The Inland Empire’s Industry Resilience

Article By Anya Syed

During the height of the Covid-19 pandemic, unemployment rates soared throughout the US, with rates differing across US counties. According to the most recent UCLA Anderson Forecast Report, LA County’s unemployment rate was 4.9%, while Riverside county’s unemployment rate was 3.6% in September 2022. Since the beginning of the pandemic, the Inland Empire’s
unemployment rate has remained lower than that of LA county. This is out of the ordinary.

The Inland Empire is usually more affected by recessions than Los Angeles County, according to the 2022 State of the Region report. So, what has changed and what has been different since 2020? Every recession affects a different set of industries hardest. The 2001 recession was concentrated in tech; the 2008-9 recession in housing. Perhaps the differences in the industrial concentrations of the Inland Empire and LA County explain the IE’s surprising stronger relative performance since the pandemic.

The graphs below show the fraction of pre-pandemic employment in the Inland Empire and LA County. The bubble size demonstrates the size of the industry, and the red-green scale demonstrates the effect of Covid.

This graph shows the differences in industry growth and employment between July 2019 and July 2020. Most industries experienced a severe employment hit due to Covid and there is little obvious skew towards one county or the other.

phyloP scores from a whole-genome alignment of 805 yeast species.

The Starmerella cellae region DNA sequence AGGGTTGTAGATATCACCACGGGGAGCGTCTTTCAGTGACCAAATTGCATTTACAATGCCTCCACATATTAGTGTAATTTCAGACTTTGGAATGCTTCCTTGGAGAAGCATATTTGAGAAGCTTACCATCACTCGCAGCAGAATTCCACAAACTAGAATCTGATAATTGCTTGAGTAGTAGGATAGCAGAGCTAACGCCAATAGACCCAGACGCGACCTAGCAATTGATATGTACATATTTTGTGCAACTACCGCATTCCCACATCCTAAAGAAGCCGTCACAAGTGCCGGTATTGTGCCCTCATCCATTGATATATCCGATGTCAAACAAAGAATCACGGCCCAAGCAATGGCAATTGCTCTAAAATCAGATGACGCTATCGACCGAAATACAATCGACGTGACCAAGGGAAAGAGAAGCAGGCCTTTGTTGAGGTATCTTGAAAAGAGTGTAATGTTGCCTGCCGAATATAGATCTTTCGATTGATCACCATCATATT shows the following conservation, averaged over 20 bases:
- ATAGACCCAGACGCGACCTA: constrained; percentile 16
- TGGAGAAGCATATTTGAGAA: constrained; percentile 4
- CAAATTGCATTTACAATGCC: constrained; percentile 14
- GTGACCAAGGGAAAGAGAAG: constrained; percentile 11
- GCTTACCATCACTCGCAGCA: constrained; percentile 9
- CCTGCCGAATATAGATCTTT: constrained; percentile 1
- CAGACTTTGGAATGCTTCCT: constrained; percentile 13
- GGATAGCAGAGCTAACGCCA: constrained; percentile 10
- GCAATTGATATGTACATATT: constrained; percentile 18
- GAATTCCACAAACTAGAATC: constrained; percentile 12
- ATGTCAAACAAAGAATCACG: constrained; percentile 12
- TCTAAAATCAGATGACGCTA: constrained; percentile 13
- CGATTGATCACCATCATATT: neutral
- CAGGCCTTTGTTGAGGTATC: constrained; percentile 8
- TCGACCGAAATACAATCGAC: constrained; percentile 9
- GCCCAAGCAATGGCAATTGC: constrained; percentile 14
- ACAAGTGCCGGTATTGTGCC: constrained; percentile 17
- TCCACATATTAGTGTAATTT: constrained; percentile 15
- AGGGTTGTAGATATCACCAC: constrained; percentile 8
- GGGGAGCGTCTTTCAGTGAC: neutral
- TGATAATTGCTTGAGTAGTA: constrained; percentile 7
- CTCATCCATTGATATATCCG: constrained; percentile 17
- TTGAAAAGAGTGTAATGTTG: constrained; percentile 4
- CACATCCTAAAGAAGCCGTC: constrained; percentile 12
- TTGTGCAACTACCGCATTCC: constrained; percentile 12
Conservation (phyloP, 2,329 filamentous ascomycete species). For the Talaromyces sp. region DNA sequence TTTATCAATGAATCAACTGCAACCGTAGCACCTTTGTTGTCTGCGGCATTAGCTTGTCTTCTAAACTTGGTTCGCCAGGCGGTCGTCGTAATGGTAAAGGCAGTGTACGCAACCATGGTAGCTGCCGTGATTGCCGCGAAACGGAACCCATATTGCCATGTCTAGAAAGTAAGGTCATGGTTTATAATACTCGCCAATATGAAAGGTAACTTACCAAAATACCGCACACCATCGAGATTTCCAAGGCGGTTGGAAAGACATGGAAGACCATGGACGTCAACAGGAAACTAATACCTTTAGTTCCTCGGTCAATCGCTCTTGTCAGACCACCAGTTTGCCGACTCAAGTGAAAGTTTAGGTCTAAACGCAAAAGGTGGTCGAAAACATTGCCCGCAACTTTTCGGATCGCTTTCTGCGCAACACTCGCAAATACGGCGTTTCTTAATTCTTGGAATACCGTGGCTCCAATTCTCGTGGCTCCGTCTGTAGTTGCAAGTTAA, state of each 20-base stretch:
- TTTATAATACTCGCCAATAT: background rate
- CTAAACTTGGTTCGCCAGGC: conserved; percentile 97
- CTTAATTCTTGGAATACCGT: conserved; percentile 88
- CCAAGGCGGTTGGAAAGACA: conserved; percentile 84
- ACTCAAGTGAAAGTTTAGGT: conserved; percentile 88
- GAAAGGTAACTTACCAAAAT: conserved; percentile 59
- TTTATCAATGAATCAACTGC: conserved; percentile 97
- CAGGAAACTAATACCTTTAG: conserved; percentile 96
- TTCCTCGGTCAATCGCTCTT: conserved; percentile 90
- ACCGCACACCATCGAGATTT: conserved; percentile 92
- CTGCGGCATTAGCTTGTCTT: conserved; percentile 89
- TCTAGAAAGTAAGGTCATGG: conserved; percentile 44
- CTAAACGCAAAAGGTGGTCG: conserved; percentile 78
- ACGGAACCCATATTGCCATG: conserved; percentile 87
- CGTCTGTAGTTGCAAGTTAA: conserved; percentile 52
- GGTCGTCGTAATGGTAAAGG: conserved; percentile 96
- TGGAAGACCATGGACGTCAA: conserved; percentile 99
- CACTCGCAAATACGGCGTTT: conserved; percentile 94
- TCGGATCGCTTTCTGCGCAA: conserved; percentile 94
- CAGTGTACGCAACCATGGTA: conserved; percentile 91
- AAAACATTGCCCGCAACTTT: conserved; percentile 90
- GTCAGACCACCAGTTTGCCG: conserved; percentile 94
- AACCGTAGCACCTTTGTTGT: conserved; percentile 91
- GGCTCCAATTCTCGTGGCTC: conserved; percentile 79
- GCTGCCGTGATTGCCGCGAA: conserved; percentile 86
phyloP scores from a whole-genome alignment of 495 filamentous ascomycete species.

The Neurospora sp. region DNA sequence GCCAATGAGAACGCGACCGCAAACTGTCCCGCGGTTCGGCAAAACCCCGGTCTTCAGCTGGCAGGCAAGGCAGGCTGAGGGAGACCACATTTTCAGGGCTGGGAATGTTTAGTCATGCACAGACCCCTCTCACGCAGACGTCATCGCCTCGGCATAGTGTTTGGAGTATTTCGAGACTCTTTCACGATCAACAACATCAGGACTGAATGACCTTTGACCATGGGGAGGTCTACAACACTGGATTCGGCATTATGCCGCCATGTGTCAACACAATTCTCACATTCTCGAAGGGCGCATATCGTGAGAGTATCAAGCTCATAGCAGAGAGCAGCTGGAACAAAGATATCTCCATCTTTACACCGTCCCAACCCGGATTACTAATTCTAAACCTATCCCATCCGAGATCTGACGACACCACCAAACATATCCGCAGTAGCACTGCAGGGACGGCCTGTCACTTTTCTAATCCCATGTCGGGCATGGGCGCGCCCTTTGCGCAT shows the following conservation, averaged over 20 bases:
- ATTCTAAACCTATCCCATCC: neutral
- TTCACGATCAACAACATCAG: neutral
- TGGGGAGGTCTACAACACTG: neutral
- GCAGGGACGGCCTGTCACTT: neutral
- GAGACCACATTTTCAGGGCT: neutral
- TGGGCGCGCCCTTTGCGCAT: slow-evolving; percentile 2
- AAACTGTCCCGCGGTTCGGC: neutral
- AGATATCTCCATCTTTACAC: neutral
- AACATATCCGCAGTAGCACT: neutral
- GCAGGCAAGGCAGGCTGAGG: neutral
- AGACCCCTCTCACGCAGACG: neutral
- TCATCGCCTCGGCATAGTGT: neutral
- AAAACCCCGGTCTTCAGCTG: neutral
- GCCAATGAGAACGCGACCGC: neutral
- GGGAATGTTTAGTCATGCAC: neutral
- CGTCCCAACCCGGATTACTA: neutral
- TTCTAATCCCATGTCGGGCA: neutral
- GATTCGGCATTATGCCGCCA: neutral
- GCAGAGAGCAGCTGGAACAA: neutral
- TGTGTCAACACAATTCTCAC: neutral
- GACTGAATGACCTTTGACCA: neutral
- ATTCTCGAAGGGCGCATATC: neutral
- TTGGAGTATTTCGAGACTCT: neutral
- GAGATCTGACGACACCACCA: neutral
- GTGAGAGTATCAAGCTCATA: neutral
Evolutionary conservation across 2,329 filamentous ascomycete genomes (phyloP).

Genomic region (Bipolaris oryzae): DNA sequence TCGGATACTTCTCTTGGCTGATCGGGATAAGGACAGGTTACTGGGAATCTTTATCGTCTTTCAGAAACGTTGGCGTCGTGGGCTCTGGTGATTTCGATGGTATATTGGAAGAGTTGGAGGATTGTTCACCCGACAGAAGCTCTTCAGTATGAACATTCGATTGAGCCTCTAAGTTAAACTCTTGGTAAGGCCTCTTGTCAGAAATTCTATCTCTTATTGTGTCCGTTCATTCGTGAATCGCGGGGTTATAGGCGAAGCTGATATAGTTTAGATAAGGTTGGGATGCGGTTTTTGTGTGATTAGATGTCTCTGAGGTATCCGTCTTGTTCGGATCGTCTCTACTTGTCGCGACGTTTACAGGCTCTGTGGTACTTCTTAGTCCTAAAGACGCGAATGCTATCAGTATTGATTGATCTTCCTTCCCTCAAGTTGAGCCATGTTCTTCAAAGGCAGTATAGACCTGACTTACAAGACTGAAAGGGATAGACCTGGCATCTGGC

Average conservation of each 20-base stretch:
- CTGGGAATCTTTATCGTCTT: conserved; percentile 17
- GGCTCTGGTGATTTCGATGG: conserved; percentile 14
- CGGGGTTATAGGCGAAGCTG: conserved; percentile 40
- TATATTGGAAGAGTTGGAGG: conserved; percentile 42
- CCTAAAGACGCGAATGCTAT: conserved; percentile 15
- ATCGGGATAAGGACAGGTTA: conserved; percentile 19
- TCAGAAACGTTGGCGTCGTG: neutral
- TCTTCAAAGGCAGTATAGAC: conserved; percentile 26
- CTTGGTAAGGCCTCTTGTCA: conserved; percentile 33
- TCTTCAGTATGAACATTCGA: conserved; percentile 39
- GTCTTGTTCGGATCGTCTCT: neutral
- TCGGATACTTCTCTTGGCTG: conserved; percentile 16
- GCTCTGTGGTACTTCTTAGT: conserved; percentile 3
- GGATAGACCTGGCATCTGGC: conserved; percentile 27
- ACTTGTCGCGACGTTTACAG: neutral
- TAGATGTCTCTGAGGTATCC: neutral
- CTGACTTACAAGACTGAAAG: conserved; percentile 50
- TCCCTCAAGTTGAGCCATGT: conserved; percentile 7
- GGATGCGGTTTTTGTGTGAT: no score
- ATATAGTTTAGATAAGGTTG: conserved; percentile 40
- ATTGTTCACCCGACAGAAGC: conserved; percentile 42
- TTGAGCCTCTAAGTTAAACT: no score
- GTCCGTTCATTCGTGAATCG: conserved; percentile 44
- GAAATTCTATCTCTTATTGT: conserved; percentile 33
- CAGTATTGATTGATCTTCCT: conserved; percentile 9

The second graph depicts the differences in industry growth and employment between 2019 and 2022. The hypothesis supposes that industries with more growth would be localized in the Inland Empire, but the distribution of “green circles” is even throughout the graph, showing industry growth has occurred both in LA County and the Inland Empire. True that LA-dominant industries such as finance and arts continue to suffer, but other LA-centered industries such as professional and technical services have done well. The data do not support the hypothesized broad-based industrial concentration story. There is, however, one spectacular outlier: transportation and warehousing. Is it possible the Inland Empire’s recent performance can be attributed to one industry? The Inland Empire’s biggest industry, warehousing, employed 6.76% of the Inland Empire in January 2019. This increased to 9.35% in January 2021. While the pandemic reduced employment in most industries, the Inland Empire’s biggest sector saw tremendous job growth as, during the pandemic, people pivoted from spending on services, which were shut down, to spending on durable goods, which are shipped from abroad, through the ports of LA and Long Beach, to Inland Empire warehouses. This sector alone has created 70,200 jobs in the IE between 2019 and 2022, representing 3.39% of the IE labor force. At the same time, only 14,300 jobs, 0.28% of the labor force, were created in this industry in LA county. The Inland Empire’s stronger performance since the pandemic rests largely on the back of a single industry that has been boosted by the peculiarities of the recent downturn. Whether these unusual consumption patterns and the concomitant boost to our region will last is the 64,000 job question.